Japan v Spain
Group E’s top two face off in their third and final group stage match knowing that neither has yet secured safe passage to the knock-out rounds of the 2022 World Cup.
Spain sit top with four points from two games and know that by avoiding defeat to their Asian counterparts, they can secure qualification from the next round. Japan, meanwhile, need to avoid defeat to control their own destiny. Either Costa Rica or Germany could leapfrog them, and a draw may not be enough as a point against Spain would mean that goal difference would come into play and depend upon the result in the fixture between their two rivals.
Japan come into their third and final group game in Qatar needing a result against Spain, after completely failing against Costa Rica when in such a good position. After an excellent victory over Germany to open their campaign, Japan showed the other side of their game with a disappointing and tepid display against Costa Rica, and were punished for a single defensive error, when going for a 0-0 draw.
They now have nothing to lose – support has already turned pessimistic, and nothing is expected against Spain. This is where Japan can benefit; when they are underdogs, and expectations are low is when they play their best.
Injuries and knocks could also have a strong influence on this game. Luis Enrique faces the fixture without some of his regulars as Gavi and Rodri have not taken part in training this week, while Japan have been without Hiroki Sakai, Takehiro Tomiyasu and Yasuhito Endō.
An attacking change may be forced for Japan at right back, where not-100%-fit Hiroki Sakai is the usual first choice, but Miki Yamane is a more attacking option. There are also doubts about Wataru Endo, who missed some training, but Ao Tanaka is more than capable of coming in at central midfield.
This is only the second ever meeting between these two countries, coming 21 years after Spain emerged victorious with a 1-0 win in a friendly. Yet, Luis Enrique says that Spain “know Japan well, they have quality, fast and dynamic players” and recognised Japan’s ability “to press when they are losing”.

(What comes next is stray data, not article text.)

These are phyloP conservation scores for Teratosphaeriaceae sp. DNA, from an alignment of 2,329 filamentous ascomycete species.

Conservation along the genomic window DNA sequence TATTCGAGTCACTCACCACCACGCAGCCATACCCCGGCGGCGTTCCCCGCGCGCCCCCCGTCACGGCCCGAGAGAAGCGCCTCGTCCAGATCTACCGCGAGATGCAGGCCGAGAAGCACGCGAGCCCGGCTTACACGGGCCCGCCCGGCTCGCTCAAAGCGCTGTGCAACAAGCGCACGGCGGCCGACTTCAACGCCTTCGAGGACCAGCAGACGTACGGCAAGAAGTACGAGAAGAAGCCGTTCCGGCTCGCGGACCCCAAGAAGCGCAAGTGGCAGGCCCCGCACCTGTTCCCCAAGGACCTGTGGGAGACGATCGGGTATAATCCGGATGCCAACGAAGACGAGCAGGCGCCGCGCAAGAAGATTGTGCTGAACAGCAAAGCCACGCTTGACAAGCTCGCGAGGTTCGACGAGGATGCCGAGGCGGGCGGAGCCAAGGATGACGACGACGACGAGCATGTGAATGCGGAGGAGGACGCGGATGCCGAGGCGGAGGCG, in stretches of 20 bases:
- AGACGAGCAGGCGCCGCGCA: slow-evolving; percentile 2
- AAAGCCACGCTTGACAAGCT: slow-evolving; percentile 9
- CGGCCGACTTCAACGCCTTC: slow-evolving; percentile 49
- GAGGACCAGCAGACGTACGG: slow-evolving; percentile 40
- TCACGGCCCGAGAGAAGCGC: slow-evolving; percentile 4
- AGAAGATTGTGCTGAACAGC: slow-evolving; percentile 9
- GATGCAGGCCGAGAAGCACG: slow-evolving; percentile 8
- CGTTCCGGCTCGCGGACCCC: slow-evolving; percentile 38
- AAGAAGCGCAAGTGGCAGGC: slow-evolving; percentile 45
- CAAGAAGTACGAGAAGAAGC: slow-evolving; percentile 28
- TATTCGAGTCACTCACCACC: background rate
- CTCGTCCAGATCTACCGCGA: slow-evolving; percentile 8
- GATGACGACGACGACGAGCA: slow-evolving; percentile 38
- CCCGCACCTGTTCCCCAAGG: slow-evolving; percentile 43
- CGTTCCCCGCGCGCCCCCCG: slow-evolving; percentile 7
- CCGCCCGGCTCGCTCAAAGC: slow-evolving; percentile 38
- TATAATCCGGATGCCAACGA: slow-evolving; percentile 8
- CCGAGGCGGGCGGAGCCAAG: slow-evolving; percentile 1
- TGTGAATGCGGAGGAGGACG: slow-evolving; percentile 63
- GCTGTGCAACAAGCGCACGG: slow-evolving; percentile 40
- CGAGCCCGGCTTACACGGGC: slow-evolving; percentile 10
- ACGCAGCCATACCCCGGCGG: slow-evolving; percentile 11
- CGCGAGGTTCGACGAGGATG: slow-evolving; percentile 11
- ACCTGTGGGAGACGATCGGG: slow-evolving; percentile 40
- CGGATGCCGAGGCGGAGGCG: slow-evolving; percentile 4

Both sides are bound to have a point to prove having failed to follow up on impressive wins in the opening matchday, and with so much at stake this game is likely to be an entertaining and hard-fought one with both sides needing goals to secure a place in the knock-out rounds.
Spain lead the pass attempts chart at the tournament and it isn’t even remotely close. Luis Enrique’s side have already attempted 1,763 passes and completed 1,578 of them, while the next closest in each of these categories is England, way back on 1,415 attempts and 1,235 completions.
As is logical, most of Spain’s passes have been made by their centre-backs, who always bring the ball out and who then park themselves on the halfway line to always provide a back pass option as Spain get to work. So, La Roja’s starting centre-backs Aymeric Laporte (253 attempts, 238 completions) and Rodri (248 attempts, 228 completions) are the top two players in the World Cup for these same passing stats after Matchday 2.
With Rodri potentially starting this third game in midfield if he is fit enough to start, to give Sergio Busquets a rest, it’s Laporte who should be backed if looking to profit off Spain’s passing centre-backs once more.
Only Gavi averages more fouls per 90 than Marco Asensio for Spain at the World Cup, and yet the forward’s aggression has gone largely unnoticed. With a spate of fouls committed as he presses in the opposition half, his harrying has seen Spain concede several free-kicks already at this tournament.
He has committed two fouls in both Sunday’s clash with Germany and in the warm-up friendly against Jordan, while having another one in the 7-0 win over Costa Rica. That gives him an average of 1.91 fouls per 90 since joining the Spain squad for this tournament.
Spain’s high press, which could rely more heavily than usual on Asensio with him expected to revert to a wide position for this game against Japan, encourages that aggression from the Real Madrid man and more fouls can be expected.
Now that Morita is 100% fit, as seen in the last game, he should get the start. In fact with the possibility that Wataru Endo is not 100% he may become the main man in defensive midfield, against a team that will be streaming through the middle at every opportunity.
Japan may well go 4-3-3-0 with three defensive/centrally-based midfield players, and Morita could be a key man in this game and, as with Endo, he is not afraid to take one for the team. With a result needed, and up against such a skilful team, he’s a good bet for a yellow card.
Written by an Andy verified content writer
18+ please gamble responsibly.
Haven’t got a Betfair account? You’re in luck…
Sign up to Betfair and get a full refund if your first bet loses. Grab an account through the offer below and place £20 on the 6/1 Japan v Spain Bet Builder. Here are the two possible outcomes:
* I recommend waiting for confirmed team line-ups before placing any bets *
* All odds displayed correct at the time of publishing *